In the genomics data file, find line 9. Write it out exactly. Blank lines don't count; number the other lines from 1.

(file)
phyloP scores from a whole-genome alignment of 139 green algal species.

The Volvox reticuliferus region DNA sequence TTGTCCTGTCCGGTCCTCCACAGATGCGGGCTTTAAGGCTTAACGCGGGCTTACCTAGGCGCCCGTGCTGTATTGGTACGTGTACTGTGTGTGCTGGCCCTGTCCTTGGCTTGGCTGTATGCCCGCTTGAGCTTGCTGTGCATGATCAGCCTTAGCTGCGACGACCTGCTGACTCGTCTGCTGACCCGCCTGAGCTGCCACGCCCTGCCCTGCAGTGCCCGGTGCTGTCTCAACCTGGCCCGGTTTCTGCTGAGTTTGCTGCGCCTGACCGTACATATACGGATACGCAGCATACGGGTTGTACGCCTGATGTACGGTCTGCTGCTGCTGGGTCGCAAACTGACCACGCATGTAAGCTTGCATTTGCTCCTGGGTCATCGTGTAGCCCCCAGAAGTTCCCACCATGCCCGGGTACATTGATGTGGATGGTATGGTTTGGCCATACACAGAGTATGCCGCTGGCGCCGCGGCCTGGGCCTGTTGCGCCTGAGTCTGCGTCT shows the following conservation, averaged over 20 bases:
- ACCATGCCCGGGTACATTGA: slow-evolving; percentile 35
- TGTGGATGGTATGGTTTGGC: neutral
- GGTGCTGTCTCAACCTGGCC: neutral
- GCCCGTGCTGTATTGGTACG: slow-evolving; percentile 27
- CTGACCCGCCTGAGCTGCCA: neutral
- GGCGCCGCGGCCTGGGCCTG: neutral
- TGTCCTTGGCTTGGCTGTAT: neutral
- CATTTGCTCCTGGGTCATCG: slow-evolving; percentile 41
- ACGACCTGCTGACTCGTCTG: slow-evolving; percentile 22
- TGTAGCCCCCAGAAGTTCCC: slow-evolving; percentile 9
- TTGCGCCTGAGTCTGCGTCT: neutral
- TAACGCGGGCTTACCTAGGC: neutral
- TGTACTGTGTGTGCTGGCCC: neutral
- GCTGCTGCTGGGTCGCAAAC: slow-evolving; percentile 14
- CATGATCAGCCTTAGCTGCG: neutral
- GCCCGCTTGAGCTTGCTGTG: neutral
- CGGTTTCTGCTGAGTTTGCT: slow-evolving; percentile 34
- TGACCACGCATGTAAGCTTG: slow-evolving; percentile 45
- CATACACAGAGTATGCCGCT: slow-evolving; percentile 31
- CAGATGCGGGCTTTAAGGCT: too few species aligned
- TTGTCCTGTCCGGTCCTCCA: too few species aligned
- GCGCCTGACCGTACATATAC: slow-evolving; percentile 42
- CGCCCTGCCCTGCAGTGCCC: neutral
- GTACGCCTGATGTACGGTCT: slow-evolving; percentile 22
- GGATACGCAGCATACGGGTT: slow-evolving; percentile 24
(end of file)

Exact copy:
- TGTCCTTGGCTTGGCTGTAT: neutral